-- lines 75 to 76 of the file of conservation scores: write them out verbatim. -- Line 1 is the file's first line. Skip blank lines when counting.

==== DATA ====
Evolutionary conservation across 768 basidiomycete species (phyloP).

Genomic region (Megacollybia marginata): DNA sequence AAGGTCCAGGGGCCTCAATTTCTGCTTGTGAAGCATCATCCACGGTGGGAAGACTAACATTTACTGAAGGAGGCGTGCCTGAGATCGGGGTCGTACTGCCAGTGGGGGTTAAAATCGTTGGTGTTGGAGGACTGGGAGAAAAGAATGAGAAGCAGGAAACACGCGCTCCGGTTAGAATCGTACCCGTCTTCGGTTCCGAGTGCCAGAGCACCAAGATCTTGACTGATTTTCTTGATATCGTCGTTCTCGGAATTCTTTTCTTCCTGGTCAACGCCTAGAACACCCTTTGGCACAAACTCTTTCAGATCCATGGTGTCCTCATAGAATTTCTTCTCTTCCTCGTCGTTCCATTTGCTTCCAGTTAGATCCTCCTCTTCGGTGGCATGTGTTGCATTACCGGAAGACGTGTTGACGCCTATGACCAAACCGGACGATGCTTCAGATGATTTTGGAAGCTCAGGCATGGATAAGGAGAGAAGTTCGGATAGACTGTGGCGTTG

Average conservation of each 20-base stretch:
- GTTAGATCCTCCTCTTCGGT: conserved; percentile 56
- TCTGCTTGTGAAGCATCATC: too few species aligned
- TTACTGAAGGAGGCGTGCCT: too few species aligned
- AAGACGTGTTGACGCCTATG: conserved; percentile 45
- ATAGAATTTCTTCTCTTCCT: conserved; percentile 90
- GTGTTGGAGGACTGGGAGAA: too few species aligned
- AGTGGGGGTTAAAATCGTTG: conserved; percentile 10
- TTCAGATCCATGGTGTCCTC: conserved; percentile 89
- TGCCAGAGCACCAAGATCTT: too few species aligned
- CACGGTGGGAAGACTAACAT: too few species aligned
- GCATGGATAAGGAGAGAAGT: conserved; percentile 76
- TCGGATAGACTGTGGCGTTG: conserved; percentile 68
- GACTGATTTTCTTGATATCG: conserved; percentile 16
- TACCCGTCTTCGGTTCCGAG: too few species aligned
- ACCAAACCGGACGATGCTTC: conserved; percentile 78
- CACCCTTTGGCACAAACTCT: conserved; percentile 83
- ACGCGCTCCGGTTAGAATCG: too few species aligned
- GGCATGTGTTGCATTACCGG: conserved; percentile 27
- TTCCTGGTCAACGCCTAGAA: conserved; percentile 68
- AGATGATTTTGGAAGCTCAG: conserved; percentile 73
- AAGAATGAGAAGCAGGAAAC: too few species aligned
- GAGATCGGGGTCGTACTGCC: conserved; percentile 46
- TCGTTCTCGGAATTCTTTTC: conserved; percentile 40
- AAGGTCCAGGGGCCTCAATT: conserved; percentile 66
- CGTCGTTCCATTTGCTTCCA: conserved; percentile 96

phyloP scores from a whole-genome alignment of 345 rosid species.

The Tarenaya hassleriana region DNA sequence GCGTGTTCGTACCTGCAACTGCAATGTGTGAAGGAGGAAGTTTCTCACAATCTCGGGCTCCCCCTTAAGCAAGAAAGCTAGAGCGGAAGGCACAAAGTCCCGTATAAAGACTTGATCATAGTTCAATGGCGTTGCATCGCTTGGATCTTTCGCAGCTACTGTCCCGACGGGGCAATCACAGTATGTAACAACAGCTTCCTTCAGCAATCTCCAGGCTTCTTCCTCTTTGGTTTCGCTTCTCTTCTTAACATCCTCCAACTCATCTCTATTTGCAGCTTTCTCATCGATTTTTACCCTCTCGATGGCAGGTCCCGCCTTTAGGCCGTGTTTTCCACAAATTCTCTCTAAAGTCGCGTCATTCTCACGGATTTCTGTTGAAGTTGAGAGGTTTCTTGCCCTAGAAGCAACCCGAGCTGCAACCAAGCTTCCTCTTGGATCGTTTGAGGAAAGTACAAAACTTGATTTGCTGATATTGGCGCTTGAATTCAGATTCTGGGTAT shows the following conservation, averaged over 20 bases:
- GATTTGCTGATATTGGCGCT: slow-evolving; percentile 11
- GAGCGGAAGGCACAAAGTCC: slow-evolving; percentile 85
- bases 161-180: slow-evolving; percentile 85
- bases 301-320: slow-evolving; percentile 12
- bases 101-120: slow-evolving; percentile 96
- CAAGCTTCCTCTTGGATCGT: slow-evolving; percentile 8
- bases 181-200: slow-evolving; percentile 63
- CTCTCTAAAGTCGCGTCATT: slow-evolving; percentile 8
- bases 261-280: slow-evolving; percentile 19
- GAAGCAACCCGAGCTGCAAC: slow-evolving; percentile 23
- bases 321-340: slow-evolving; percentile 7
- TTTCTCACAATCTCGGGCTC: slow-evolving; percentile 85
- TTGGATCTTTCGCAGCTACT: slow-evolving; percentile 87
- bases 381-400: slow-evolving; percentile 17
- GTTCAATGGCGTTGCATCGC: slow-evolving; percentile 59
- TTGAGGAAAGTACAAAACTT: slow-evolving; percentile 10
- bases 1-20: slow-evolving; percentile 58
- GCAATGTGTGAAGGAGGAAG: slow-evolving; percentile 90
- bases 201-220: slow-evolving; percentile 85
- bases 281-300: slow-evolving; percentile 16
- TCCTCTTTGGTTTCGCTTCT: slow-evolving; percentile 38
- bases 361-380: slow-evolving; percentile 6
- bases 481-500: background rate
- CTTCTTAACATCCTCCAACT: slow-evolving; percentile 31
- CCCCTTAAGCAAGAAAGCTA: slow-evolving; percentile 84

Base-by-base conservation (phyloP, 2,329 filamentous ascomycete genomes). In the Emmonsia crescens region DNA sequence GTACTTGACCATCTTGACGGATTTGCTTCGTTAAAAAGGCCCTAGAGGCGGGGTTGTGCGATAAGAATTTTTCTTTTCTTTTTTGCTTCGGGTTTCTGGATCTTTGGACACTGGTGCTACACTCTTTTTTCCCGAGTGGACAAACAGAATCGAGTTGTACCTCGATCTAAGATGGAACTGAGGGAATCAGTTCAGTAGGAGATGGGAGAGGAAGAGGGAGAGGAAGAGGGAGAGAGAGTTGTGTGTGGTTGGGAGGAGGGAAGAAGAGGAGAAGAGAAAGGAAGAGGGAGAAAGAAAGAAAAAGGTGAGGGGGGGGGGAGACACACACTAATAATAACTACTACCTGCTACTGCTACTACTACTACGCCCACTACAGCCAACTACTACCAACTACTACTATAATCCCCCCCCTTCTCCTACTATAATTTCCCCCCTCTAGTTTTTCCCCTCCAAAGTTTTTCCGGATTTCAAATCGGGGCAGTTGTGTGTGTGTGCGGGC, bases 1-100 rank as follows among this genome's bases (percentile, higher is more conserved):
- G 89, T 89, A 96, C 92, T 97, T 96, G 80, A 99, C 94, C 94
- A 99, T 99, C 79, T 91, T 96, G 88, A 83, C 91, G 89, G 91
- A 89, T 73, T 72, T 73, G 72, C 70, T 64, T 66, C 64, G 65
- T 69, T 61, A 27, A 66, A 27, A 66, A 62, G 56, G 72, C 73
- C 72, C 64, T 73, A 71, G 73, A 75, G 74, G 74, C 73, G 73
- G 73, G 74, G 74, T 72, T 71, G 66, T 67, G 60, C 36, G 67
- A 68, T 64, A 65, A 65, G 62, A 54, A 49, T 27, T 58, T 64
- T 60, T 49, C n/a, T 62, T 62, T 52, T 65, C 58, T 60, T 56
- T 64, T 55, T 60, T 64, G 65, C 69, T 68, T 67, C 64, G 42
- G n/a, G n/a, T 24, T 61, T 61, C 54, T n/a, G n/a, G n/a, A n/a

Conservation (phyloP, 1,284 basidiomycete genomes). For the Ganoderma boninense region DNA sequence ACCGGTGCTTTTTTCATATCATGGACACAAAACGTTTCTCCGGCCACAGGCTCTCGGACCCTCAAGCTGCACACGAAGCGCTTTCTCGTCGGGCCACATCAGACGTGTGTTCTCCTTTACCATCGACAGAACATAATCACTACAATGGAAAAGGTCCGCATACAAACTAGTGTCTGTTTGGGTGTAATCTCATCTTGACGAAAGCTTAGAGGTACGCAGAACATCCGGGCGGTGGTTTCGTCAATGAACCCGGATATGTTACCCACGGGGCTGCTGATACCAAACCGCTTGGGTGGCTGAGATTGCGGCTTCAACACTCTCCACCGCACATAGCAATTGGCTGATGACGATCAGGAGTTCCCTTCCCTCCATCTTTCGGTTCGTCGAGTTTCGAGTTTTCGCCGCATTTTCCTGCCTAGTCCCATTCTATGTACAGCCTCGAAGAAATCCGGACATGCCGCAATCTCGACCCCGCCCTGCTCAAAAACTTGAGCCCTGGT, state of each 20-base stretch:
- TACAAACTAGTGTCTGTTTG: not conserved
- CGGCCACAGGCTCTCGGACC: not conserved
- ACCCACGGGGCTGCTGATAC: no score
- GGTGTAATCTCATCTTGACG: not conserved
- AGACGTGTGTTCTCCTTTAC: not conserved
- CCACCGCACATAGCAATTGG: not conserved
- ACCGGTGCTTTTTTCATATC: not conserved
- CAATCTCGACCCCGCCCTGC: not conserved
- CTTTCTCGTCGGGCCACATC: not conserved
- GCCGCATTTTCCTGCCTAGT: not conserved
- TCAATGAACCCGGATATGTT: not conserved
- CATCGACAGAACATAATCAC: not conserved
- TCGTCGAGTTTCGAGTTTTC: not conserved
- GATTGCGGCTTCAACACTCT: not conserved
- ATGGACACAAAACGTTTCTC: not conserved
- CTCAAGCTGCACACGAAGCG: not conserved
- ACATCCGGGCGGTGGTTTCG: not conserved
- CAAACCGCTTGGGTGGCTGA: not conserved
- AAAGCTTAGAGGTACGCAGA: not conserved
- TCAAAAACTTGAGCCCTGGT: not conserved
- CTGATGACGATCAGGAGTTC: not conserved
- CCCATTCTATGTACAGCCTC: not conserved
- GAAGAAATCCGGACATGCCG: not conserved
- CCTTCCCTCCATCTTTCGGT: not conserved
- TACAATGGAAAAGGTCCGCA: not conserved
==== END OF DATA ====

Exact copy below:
- CAATCTCGACCCCGCCCTGC: not conserved
- CTTTCTCGTCGGGCCACATC: not conserved